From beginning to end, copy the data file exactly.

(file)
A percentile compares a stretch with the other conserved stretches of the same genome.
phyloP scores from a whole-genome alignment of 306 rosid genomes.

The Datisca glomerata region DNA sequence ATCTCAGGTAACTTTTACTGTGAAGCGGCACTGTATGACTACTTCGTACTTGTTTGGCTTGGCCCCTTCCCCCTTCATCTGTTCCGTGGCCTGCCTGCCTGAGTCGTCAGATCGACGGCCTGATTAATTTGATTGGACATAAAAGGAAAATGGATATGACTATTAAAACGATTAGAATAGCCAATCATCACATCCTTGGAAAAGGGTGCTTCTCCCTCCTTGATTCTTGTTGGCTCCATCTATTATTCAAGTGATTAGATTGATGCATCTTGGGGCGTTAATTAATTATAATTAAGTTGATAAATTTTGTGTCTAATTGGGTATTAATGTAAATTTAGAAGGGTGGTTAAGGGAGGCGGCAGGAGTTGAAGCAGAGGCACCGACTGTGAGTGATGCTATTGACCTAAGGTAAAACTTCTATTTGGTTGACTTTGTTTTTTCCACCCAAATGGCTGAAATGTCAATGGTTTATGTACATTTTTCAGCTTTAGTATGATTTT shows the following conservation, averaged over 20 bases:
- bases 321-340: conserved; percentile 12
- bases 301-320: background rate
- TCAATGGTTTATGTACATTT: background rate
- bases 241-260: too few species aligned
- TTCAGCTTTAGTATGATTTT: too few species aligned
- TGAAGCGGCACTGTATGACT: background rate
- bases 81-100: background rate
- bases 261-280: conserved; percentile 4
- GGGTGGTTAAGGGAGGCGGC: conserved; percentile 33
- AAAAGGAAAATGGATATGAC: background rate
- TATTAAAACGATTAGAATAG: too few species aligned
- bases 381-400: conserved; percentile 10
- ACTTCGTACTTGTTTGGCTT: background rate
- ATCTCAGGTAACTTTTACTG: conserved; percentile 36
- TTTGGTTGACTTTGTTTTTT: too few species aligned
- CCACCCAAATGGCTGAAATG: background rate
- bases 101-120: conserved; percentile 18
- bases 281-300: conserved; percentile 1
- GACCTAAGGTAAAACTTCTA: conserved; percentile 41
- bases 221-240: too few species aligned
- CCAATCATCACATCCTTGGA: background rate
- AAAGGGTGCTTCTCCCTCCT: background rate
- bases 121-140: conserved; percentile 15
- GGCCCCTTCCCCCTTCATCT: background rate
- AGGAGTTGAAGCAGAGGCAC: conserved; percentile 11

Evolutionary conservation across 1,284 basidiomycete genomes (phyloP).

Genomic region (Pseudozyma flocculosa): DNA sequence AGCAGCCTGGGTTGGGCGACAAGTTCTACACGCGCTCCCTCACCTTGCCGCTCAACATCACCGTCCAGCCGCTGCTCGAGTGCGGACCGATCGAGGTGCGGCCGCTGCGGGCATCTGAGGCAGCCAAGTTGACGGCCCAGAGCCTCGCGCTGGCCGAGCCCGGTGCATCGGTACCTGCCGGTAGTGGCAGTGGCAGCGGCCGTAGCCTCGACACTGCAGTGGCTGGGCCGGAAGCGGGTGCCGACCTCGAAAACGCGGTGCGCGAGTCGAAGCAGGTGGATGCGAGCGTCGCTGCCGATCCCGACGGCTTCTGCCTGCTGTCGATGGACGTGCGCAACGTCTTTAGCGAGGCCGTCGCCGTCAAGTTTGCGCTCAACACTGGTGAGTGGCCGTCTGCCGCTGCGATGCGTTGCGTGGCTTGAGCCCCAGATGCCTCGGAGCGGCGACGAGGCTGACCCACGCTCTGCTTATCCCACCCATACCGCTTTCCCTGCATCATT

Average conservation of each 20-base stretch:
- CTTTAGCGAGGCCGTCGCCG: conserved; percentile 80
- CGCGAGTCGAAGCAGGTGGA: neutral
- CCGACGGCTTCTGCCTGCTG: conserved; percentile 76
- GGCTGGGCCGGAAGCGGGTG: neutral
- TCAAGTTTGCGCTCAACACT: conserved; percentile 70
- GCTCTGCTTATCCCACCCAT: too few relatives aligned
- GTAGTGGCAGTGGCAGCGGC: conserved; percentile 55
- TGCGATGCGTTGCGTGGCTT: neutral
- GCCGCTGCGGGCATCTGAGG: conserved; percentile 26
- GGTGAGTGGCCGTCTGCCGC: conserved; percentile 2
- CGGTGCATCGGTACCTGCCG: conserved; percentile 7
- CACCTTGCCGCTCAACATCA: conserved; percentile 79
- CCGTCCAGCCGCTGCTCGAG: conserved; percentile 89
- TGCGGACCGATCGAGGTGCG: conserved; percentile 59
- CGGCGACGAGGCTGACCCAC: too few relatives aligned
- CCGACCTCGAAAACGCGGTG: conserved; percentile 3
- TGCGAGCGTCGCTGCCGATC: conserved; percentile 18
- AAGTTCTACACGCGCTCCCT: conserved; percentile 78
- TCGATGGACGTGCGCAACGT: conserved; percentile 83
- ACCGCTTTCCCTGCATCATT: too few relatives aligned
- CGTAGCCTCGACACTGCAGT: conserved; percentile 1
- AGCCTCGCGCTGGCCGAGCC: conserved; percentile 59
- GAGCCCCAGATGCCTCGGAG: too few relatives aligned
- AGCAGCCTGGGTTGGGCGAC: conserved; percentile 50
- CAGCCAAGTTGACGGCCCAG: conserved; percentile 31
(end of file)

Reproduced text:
A percentile compares a stretch with the other conserved stretches of the same genome.
phyloP scores from a whole-genome alignment of 306 rosid genomes.

The Datisca glomerata region DNA sequence ATCTCAGGTAACTTTTACTGTGAAGCGGCACTGTATGACTACTTCGTACTTGTTTGGCTTGGCCCCTTCCCCCTTCATCTGTTCCGTGGCCTGCCTGCCTGAGTCGTCAGATCGACGGCCTGATTAATTTGATTGGACATAAAAGGAAAATGGATATGACTATTAAAACGATTAGAATAGCCAATCATCACATCCTTGGAAAAGGGTGCTTCTCCCTCCTTGATTCTTGTTGGCTCCATCTATTATTCAAGTGATTAGATTGATGCATCTTGGGGCGTTAATTAATTATAATTAAGTTGATAAATTTTGTGTCTAATTGGGTATTAATGTAAATTTAGAAGGGTGGTTAAGGGAGGCGGCAGGAGTTGAAGCAGAGGCACCGACTGTGAGTGATGCTATTGACCTAAGGTAAAACTTCTATTTGGTTGACTTTGTTTTTTCCACCCAAATGGCTGAAATGTCAATGGTTTATGTACATTTTTCAGCTTTAGTATGATTTT shows the following conservation, averaged over 20 bases:
- bases 321-340: conserved; percentile 12
- bases 301-320: background rate
- TCAATGGTTTATGTACATTT: background rate
- bases 241-260: too few species aligned
- TTCAGCTTTAGTATGATTTT: too few species aligned
- TGAAGCGGCACTGTATGACT: background rate
- bases 81-100: background rate
- bases 261-280: conserved; percentile 4
- GGGTGGTTAAGGGAGGCGGC: conserved; percentile 33
- AAAAGGAAAATGGATATGAC: background rate
- TATTAAAACGATTAGAATAG: too few species aligned
- bases 381-400: conserved; percentile 10
- ACTTCGTACTTGTTTGGCTT: background rate
- ATCTCAGGTAACTTTTACTG: conserved; percentile 36
- TTTGGTTGACTTTGTTTTTT: too few species aligned
- CCACCCAAATGGCTGAAATG: background rate
- bases 101-120: conserved; percentile 18
- bases 281-300: conserved; percentile 1
- GACCTAAGGTAAAACTTCTA: conserved; percentile 41
- bases 221-240: too few species aligned
- CCAATCATCACATCCTTGGA: background rate
- AAAGGGTGCTTCTCCCTCCT: background rate
- bases 121-140: conserved; percentile 15
- GGCCCCTTCCCCCTTCATCT: background rate
- AGGAGTTGAAGCAGAGGCAC: conserved; percentile 11

Evolutionary conservation across 1,284 basidiomycete genomes (phyloP).

Genomic region (Pseudozyma flocculosa): DNA sequence AGCAGCCTGGGTTGGGCGACAAGTTCTACACGCGCTCCCTCACCTTGCCGCTCAACATCACCGTCCAGCCGCTGCTCGAGTGCGGACCGATCGAGGTGCGGCCGCTGCGGGCATCTGAGGCAGCCAAGTTGACGGCCCAGAGCCTCGCGCTGGCCGAGCCCGGTGCATCGGTACCTGCCGGTAGTGGCAGTGGCAGCGGCCGTAGCCTCGACACTGCAGTGGCTGGGCCGGAAGCGGGTGCCGACCTCGAAAACGCGGTGCGCGAGTCGAAGCAGGTGGATGCGAGCGTCGCTGCCGATCCCGACGGCTTCTGCCTGCTGTCGATGGACGTGCGCAACGTCTTTAGCGAGGCCGTCGCCGTCAAGTTTGCGCTCAACACTGGTGAGTGGCCGTCTGCCGCTGCGATGCGTTGCGTGGCTTGAGCCCCAGATGCCTCGGAGCGGCGACGAGGCTGACCCACGCTCTGCTTATCCCACCCATACCGCTTTCCCTGCATCATT

Average conservation of each 20-base stretch:
- CTTTAGCGAGGCCGTCGCCG: conserved; percentile 80
- CGCGAGTCGAAGCAGGTGGA: neutral
- CCGACGGCTTCTGCCTGCTG: conserved; percentile 76
- GGCTGGGCCGGAAGCGGGTG: neutral
- TCAAGTTTGCGCTCAACACT: conserved; percentile 70
- GCTCTGCTTATCCCACCCAT: too few relatives aligned
- GTAGTGGCAGTGGCAGCGGC: conserved; percentile 55
- TGCGATGCGTTGCGTGGCTT: neutral
- GCCGCTGCGGGCATCTGAGG: conserved; percentile 26
- GGTGAGTGGCCGTCTGCCGC: conserved; percentile 2
- CGGTGCATCGGTACCTGCCG: conserved; percentile 7
- CACCTTGCCGCTCAACATCA: conserved; percentile 79
- CCGTCCAGCCGCTGCTCGAG: conserved; percentile 89
- TGCGGACCGATCGAGGTGCG: conserved; percentile 59
- CGGCGACGAGGCTGACCCAC: too few relatives aligned
- CCGACCTCGAAAACGCGGTG: conserved; percentile 3
- TGCGAGCGTCGCTGCCGATC: conserved; percentile 18
- AAGTTCTACACGCGCTCCCT: conserved; percentile 78
- TCGATGGACGTGCGCAACGT: conserved; percentile 83
- ACCGCTTTCCCTGCATCATT: too few relatives aligned
- CGTAGCCTCGACACTGCAGT: conserved; percentile 1
- AGCCTCGCGCTGGCCGAGCC: conserved; percentile 59
- GAGCCCCAGATGCCTCGGAG: too few relatives aligned
- AGCAGCCTGGGTTGGGCGAC: conserved; percentile 50
- CAGCCAAGTTGACGGCCCAG: conserved; percentile 31